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Pony near Hampton Ridge
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For comprehensive information about the New Forest National Park


New Forest heathland: Clayhill Bottom, Holmsley
New Forest heathland: Clayhill Bottom, Holmsley

Is there any more pleasing sight than wide expanses of yellow-flecked gorse in early spring, or vast swathes of heather bedecked in the rich purples of August and September?

This is New Forest heathland at its best, a magnificent landscape and a wonderful place to find wildlife, much of it rare or threatened elsewhere.

Tiny Dartford warblers and conspicuous stonechats are present all year round – the New Forest heathlands hold a large percentage of the national Dartford warbler population, and are important for stonechats, too.

In spring and summer, nightjars churr in the gloom, enlivening New Forest heathlands with wing clapping displays and buoyant, acrobatic hunting flights; whilst by day, hobbys soar aloft on scimitar-shaped wings, searching for insect prey.

In winter, great grey shrikes perch atop gorse and birch, ever-watchful, waiting to pounce on unsuspecting bird or beetle; and hen harriers quarter the ground in low, languid, flapping flight, hunting for their own small birds or mammals.

Reptiles are active in the warmer months – adders, common lizards and the incredibly rare sand lizard, imparting to these New Forest Heathlands an ambience more often found in southern Europe.

Lousewort, milkwort, heath bedstraw and tormentil all add colourful variety, whilst concealed in the bracken around the heathland margins can sometimes be found the beautiful purple blooms of the wild gladiolus, a species in Britain restricted to the New Forest.

Dragonflies and damselflies visit from adjacent wetlands, patrolling the heaths in search of insect prey, and in July, silver-studded blue butterflies, rare creatures in much of Britain, are on the wing in impressively large numbers.

And so the list goes on, a roll call of species that once were common and widespread in much of England. But no more, for many lowland heaths elsewhere have disappeared under carpets of concrete, have been lost to agriculture or else have simply been neglected and are now overgrown by scrub.
Yet here in the New Forest, there is still much to enjoy, despite local losses to 19th century forestry inclosures. Indeed, it has been estimated that Hampshire has around 1/3 of Britain’s remaining lowland heathland, of which a large proportion is in the New Forest.

So here heathland remains, maintained by deer, commoners’ ponies and other stock animals, natural lawn mowers that through grazing help keep these wonderful places clear of the encroaching vegetation - such as such as Scots pine, birch and invasive shrubs - that would otherwise invade and start the natural succession to woodland.

The stock, though, need a little help, so stubbornly invasive species are removed by man during the Forestry Commission’s annual cutting and controlled rotational burning programmes.

New Forest heathlands: heathland burning
New Forest heathlands: heathland burning

New Forest heathland burning usually takes place from late-February to the end of March, towards the end of the October-March legally permitted period. Then, the worst of the winter weather is usually over, vegetation is likely to be quite dry, still-wet ground offers protection to the peaty soil, and the impact on wildlife, particularly breeding birds and reptiles, is minimised.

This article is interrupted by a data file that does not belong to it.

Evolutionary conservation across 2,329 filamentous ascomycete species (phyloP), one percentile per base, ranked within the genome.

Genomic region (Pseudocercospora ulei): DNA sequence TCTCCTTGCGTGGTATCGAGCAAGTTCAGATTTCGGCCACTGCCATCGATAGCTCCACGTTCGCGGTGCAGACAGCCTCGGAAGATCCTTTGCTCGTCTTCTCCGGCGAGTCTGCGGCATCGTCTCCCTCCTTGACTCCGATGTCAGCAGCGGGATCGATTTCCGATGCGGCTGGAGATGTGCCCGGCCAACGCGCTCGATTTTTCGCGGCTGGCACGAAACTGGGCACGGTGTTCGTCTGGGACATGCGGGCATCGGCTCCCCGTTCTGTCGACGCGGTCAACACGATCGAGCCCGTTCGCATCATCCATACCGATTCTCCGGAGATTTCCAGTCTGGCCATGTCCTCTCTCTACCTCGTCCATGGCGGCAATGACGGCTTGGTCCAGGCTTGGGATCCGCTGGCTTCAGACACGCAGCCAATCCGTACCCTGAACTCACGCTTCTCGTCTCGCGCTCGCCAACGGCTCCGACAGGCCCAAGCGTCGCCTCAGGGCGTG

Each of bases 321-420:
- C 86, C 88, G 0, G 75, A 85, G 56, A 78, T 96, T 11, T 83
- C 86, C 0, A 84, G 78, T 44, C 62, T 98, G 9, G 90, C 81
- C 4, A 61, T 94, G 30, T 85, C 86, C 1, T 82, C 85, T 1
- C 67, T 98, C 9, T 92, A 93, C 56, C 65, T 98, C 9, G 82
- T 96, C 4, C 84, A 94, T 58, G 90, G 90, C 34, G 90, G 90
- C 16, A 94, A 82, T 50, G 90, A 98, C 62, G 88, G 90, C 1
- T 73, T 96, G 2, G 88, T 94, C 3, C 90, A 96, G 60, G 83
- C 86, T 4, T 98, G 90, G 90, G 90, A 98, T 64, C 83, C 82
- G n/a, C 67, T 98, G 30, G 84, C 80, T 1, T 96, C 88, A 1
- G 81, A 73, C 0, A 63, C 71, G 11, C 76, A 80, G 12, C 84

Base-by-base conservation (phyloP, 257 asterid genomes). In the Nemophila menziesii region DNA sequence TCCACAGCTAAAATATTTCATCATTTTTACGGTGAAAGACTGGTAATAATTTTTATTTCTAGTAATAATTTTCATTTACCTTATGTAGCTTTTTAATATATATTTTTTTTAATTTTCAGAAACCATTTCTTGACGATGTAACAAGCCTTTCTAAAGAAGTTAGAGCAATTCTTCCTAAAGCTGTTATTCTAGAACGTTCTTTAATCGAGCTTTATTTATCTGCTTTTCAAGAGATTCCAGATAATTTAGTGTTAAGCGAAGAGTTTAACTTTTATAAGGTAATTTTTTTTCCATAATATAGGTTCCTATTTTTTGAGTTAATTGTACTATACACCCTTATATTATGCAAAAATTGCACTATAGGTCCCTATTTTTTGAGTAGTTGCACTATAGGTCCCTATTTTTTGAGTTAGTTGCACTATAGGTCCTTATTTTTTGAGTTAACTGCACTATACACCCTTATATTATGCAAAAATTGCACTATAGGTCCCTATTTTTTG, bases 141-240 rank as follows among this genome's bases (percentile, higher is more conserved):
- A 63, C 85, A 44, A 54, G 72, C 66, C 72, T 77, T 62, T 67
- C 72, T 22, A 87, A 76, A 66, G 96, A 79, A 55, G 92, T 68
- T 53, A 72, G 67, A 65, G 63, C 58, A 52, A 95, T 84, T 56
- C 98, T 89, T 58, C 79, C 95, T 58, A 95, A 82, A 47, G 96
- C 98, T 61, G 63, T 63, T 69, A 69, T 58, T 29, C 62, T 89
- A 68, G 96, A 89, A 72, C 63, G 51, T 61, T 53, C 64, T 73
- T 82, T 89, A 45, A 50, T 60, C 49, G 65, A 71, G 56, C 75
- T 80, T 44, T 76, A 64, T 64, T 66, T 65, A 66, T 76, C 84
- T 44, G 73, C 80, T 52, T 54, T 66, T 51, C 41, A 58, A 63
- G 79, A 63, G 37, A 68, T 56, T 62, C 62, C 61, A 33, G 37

Around 36 hectares of heathland are cut annually, compared to 400 hectares burnt, always in widely separated, relatively small blocks that create habitat diversity and ensure that places for wildlife remain untouched nearby.

In fact, a number of wildlife species benefit from the process. Woodlarks, for example, do well on newly bare ground, marsh gentians enjoy reduced competition from more vigorous plants, and reptiles and insects benefit from the ‘edge’ effect created.

And the stock also benefit. Fresh growths of purple moor grass are stimulated, whilst tough, old gorse and heather stems are destroyed, encouraging the regeneration or seeding of tasty young replacements that will go on to form an important part of the animals’ diet, particularly during the winter months when many other foods are not readily available.

Hampshire’s Countryside Heritage, Heathland: Hampshire County Council
Heathlands: Nigel Webb
The New Forest – A Natural History: Colin R. Tubbs
Forestry Commission - Draft Management Plan:

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** New Forest ponies **
New Forest ponies in the road
Ponies, cattle, pigs, sheep and donkeys are a popular part of the New Forest scene, but during the first six months of 2018, 36 animals were killed or injured on Forest roads, compared with 26 in the same period in 2017, a shocking rise of 38%. And in the full year, 63 animals were killed on the roads compared to 56 in 2017.
** Always take care when driving **
New Forest seasonal highlights
Dragonflies and damselflies remain on the wing and so do butterflies, but in ever decreasing numbers.
Hen harriers and other autumn and winter visiting birds begin to arrive in the Forest.
New Forest fungi - mushrooms and toadstools increasingly appear in the woods.
Red deer start to noisily rut as stags roar songs of love across favoured heaths.

Ancient, unenclosed woodlands and broad-leaved inclosures increasingly take on colourful autumnal hues.
Grey squirrels frantically seek out and store acorns for use during the cold days of winter.
Fallow deer boisterously rut for two or three weeks around the middle of the month before the bucks leave the does and eventually re-form their own male-only 'buck herds'.
Content produced by Andrew Walmsley
Content produced by Andrew Walmsley